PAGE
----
One day last spring, when
the weather was just beginning to turn to warm, a man come to the
door as I was cooking supper. It was late in the afternoon and
there wasn't nobody in the house but me, but that didn't worry me.
There's nothing here to steal - a couple of sacks of cornmeal,
some potatoes and a few onions would be the most anybody'd be able
to take away from our house. I knew he was a stranger before I
even opened the door, because nobody from round here taps all
polite and stands about outside - they usually just lift the
latch, step in and holler. I sure don't mind.
He stood there in an
expensive suit and pants, shiny new shoes, looking like the city
boy he was, a stranger in the mountains, no mistake. He looked
kind of nervous, as if he didn't really know what to say to me,
but then he says,
"Uh... hi. Hello. I'm
sorry to bother you, but is your name Chandler?"
I says, "My name is Barton, but I was a Chandler before I was
married, if that's any good to you."
He seemed real pleased at
this. I could see his hands was trembling almost and he looked in
closer at me.
"Your father was Harry
Chandler? Harry Chandler the fiddler?"
I nearly dropped the bowl I
was holding in my hands. It was thirty-five years since anybody
had even mentioned my Daddy's name to me.
"Harry Chandler was my
father, all right. What the heck do you want, asking about
"I'm so pleased to have
found you, Mrs. Barton," he says with a big broad smile on
his face. "You see, I'm a great lover of your father's old
records. I've been collecting them for years and I'd like to find
out more about the man that made them. I wonder if I could talk to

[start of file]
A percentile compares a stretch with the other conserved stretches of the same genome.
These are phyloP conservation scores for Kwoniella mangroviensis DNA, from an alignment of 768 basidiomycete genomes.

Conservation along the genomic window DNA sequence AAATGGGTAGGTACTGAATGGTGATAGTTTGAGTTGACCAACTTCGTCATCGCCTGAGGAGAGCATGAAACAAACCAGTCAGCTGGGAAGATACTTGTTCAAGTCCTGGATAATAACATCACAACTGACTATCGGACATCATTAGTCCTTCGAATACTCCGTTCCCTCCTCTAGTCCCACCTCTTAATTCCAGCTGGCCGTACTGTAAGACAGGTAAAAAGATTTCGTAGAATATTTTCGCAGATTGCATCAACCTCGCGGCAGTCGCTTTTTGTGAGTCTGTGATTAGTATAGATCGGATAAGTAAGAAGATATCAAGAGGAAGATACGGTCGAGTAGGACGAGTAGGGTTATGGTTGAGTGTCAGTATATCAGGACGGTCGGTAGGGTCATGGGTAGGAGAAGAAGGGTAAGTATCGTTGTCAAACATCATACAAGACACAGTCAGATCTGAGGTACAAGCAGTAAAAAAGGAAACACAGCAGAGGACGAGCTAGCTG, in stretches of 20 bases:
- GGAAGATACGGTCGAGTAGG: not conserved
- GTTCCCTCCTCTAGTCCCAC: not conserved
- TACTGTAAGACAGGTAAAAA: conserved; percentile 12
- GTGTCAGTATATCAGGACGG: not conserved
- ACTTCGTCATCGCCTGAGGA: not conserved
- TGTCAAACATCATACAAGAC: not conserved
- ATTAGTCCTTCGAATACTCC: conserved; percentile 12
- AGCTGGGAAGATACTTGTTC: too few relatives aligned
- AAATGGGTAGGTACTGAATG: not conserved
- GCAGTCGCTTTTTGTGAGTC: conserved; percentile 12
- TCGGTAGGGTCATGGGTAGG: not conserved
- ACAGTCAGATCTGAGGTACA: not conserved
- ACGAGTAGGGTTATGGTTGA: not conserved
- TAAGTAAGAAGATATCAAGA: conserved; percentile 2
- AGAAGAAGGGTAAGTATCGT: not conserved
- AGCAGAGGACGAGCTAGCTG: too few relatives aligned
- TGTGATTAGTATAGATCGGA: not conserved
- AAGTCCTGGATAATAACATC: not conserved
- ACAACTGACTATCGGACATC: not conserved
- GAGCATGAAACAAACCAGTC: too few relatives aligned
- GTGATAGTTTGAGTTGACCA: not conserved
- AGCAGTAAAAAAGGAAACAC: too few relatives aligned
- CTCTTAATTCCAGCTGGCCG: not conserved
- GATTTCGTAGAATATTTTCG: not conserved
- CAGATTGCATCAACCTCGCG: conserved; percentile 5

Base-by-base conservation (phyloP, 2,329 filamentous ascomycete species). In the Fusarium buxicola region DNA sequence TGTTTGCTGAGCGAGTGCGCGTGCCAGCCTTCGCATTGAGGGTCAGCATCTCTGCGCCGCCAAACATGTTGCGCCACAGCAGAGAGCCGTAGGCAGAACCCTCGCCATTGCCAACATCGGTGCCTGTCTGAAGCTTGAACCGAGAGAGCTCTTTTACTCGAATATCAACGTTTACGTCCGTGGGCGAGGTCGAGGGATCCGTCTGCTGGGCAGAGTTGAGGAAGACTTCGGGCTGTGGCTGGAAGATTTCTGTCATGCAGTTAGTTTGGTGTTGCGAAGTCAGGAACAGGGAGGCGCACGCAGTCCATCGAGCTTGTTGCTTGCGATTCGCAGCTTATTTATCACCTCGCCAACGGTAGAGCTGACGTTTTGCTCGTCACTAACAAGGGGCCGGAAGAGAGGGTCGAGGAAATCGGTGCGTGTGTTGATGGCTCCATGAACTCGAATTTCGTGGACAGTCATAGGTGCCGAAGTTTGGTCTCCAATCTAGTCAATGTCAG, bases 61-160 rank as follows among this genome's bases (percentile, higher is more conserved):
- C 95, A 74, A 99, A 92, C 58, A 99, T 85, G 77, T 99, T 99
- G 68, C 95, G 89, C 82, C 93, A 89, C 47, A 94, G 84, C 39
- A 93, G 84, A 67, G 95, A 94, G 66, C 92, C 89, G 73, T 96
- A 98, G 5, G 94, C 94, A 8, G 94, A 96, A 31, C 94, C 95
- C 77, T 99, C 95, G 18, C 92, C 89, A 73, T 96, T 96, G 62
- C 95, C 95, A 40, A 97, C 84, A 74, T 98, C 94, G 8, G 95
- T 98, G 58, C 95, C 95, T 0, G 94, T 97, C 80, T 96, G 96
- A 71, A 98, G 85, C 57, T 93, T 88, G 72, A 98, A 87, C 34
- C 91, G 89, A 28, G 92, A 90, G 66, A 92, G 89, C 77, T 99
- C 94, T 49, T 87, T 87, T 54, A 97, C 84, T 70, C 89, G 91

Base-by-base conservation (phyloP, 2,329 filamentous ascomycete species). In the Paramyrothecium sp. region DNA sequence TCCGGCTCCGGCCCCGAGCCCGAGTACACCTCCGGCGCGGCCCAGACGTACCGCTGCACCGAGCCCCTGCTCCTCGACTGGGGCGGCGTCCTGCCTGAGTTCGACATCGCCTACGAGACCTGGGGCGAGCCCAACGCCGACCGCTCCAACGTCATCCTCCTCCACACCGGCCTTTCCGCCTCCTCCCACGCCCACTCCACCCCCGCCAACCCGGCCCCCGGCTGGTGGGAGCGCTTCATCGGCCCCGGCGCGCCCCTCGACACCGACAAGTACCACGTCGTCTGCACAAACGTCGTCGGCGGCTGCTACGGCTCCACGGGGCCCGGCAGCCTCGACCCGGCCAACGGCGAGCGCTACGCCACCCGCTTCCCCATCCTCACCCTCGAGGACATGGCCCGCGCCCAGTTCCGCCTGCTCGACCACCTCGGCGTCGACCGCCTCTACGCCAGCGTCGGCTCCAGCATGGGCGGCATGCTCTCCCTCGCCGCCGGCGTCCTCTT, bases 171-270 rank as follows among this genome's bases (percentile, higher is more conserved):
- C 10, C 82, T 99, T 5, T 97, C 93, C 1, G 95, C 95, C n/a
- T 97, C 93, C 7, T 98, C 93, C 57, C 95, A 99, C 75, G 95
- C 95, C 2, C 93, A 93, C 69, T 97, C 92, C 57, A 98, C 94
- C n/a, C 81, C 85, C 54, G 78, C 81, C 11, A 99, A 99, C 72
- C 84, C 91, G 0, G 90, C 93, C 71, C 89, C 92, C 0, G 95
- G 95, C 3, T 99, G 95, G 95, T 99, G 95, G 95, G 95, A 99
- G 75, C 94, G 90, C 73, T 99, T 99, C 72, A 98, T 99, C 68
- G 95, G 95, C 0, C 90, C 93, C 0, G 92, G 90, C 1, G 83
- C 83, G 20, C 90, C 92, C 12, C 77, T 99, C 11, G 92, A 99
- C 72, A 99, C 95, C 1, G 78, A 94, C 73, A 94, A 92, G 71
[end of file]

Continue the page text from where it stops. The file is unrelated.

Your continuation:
you for a while, maybe ask you a few questions, if you don't
"I mind all right, son.
I got too much work to do right now. I'm sorry, but maybe you
could come back some other day. What the heck do you want to know,
"Just simple things,
really - when he was born, about his music, what kind of man he
was, that type of thing..."
I was thinking about supper,
more than anything else.
"Come back Sunday,
maybe. Could you do that?"
He looked kind of
disappointed, like he thought he could just walk in here and I'd
drop what I was doing just to talk about my Daddy's old tunes or
something. But he says yes, he can come back Sunday - which was
only the day after tomorrow - and he leaves a card with me and he
smiles real nice and says goodbye. I stood watching him heading
down the path to the road. There was a smart new car there waiting
for him - one of those ones with a roof that folds back. And a
pretty young girl with long blonde hair and make-up all over her
face was sitting in the driver's seat.
Nobody spoke my Daddy's name
to me for thirty-five years. He died when I was ten years old, but
I hadn't seen so much of him even then. He was always off
somewhere with his fiddle, months at a time. Sometimes we'd hear
him on the radio, playing sweet and fine and when he did come home
he'd kiss me and hug me and call me "Daddy's girl" and
give me a couple of shiny new records that he'd made. Nobody spoke
his name to me in thirty-five years. My Ma died not long after him
and I moved out here to my uncle's place and then I met Cal Barton
when I was sixteen and we got married the next year. Nobody round
here knew Harry Chandler.
The card the man gave me had
fancy writing on it, but I never have been so good at reading so I
just stuck it in the pocket of my overalls. When Cal come home
that night I told him about it and he read the card for me:
"George Feldman -
Journalist," it said, with an address in New York City.
"Like I said, Cal, he
was a city boy sure enough."
Cal don't usually have much
to say. He just sat there smoking his pipe.
"He's coming back,
Sunday. I said I'd tell him about my daddy then."
He looked at me and he
smiled and nodded his head, but I could tell he didn't know what
it was all about either, some city newspaper man coming to talk to
me about a fiddle player who had been dead for as long as either
of us could remember, nearly.